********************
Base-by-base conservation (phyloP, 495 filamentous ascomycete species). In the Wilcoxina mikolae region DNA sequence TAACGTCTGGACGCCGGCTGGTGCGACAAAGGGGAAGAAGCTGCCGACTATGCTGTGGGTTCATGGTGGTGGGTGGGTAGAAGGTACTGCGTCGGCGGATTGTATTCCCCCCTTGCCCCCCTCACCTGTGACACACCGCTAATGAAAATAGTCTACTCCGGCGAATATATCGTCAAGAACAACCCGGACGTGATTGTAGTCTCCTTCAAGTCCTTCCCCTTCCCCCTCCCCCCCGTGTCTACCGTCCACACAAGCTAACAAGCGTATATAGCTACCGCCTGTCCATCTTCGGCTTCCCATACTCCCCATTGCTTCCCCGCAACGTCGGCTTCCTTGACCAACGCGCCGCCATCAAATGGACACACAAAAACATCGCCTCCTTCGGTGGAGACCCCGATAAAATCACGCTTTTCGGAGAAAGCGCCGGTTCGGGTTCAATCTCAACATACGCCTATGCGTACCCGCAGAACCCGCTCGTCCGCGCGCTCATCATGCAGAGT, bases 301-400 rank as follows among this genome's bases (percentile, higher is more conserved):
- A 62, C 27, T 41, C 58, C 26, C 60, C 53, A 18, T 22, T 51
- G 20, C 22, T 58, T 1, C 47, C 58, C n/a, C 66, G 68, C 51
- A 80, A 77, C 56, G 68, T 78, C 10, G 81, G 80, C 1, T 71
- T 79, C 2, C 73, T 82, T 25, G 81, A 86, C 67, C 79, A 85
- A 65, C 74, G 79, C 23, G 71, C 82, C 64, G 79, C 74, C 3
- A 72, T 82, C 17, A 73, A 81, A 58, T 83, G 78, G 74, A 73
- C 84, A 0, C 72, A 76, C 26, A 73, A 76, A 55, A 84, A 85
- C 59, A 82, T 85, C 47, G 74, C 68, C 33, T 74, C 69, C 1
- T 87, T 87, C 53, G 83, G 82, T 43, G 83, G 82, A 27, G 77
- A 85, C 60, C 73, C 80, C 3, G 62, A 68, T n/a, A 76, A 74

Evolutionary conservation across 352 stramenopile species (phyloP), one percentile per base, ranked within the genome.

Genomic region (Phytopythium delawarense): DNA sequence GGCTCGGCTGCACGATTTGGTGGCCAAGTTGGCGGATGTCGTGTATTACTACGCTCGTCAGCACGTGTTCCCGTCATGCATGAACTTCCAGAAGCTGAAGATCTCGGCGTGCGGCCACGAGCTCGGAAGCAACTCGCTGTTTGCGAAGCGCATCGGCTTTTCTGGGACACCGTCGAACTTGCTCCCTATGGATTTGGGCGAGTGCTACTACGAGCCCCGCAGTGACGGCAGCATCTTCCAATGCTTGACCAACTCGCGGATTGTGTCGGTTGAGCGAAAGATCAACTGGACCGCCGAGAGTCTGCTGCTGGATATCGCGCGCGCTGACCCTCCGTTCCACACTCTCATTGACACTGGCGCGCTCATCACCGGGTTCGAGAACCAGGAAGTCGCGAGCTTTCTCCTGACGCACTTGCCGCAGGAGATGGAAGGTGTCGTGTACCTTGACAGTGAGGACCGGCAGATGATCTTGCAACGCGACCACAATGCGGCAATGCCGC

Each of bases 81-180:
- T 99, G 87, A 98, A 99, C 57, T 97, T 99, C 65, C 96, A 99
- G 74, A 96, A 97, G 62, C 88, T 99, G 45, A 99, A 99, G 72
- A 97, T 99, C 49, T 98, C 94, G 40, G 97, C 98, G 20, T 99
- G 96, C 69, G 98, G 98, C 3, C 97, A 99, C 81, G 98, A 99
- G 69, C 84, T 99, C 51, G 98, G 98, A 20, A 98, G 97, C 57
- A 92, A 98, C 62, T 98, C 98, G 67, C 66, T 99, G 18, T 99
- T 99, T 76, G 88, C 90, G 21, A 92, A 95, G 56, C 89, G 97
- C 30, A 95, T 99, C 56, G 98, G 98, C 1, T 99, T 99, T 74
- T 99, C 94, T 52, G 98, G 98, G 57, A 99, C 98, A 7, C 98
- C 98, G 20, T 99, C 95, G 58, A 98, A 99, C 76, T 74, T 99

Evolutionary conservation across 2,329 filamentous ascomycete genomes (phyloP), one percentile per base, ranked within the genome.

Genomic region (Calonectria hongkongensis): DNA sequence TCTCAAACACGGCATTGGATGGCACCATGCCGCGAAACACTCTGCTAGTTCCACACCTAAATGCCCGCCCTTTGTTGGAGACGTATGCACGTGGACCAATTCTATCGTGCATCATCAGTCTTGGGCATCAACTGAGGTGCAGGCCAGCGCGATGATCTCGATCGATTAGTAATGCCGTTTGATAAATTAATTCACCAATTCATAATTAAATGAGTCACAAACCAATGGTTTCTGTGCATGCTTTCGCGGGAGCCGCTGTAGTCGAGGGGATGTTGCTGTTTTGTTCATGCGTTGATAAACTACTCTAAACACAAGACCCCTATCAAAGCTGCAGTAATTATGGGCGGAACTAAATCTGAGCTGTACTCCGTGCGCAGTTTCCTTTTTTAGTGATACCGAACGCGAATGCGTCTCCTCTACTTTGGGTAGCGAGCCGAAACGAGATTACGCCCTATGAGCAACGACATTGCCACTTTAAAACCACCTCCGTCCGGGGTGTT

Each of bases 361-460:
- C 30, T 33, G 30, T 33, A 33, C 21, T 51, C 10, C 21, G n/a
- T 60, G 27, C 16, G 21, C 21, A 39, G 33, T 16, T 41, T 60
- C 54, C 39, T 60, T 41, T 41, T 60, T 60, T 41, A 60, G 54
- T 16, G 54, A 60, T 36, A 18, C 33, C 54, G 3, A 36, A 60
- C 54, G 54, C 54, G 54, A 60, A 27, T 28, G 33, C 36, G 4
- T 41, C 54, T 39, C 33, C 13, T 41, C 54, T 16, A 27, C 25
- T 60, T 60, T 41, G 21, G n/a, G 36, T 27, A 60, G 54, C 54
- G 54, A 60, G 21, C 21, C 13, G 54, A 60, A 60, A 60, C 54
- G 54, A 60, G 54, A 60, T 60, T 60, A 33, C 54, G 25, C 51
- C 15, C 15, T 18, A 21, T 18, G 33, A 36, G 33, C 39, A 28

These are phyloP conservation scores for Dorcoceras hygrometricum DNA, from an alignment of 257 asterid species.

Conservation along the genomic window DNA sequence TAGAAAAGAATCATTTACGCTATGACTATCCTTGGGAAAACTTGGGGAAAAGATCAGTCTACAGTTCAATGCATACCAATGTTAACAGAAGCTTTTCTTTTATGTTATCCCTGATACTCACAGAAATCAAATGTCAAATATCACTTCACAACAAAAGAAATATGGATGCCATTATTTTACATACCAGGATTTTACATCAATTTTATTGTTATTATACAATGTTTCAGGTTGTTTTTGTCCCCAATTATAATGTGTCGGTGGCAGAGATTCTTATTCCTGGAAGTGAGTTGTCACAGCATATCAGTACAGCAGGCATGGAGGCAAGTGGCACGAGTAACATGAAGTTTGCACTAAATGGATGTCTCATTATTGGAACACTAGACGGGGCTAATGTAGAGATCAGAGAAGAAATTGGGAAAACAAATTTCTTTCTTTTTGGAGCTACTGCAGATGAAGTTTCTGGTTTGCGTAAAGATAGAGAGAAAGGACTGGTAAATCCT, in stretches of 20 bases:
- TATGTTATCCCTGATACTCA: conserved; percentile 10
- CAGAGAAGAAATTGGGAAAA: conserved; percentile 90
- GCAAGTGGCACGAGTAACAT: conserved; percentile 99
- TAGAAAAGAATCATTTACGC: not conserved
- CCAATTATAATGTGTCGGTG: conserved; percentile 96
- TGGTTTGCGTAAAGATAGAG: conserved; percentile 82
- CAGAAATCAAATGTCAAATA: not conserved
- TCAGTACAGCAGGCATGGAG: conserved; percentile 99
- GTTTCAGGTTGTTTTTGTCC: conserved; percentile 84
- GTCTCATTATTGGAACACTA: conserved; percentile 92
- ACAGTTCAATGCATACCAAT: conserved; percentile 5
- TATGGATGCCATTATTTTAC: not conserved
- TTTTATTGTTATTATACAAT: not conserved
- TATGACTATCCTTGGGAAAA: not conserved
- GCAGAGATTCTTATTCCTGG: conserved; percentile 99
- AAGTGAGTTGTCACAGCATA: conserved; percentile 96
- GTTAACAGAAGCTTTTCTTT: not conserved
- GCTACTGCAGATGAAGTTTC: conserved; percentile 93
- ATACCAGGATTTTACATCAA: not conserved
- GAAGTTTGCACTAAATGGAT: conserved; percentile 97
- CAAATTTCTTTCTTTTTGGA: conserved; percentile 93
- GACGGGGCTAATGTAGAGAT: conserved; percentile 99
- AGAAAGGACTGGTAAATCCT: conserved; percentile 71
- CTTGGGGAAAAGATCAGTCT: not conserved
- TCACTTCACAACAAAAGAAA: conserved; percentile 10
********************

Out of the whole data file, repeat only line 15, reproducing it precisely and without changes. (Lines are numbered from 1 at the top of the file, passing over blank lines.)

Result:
- T 99, G 87, A 98, A 99, C 57, T 97, T 99, C 65, C 96, A 99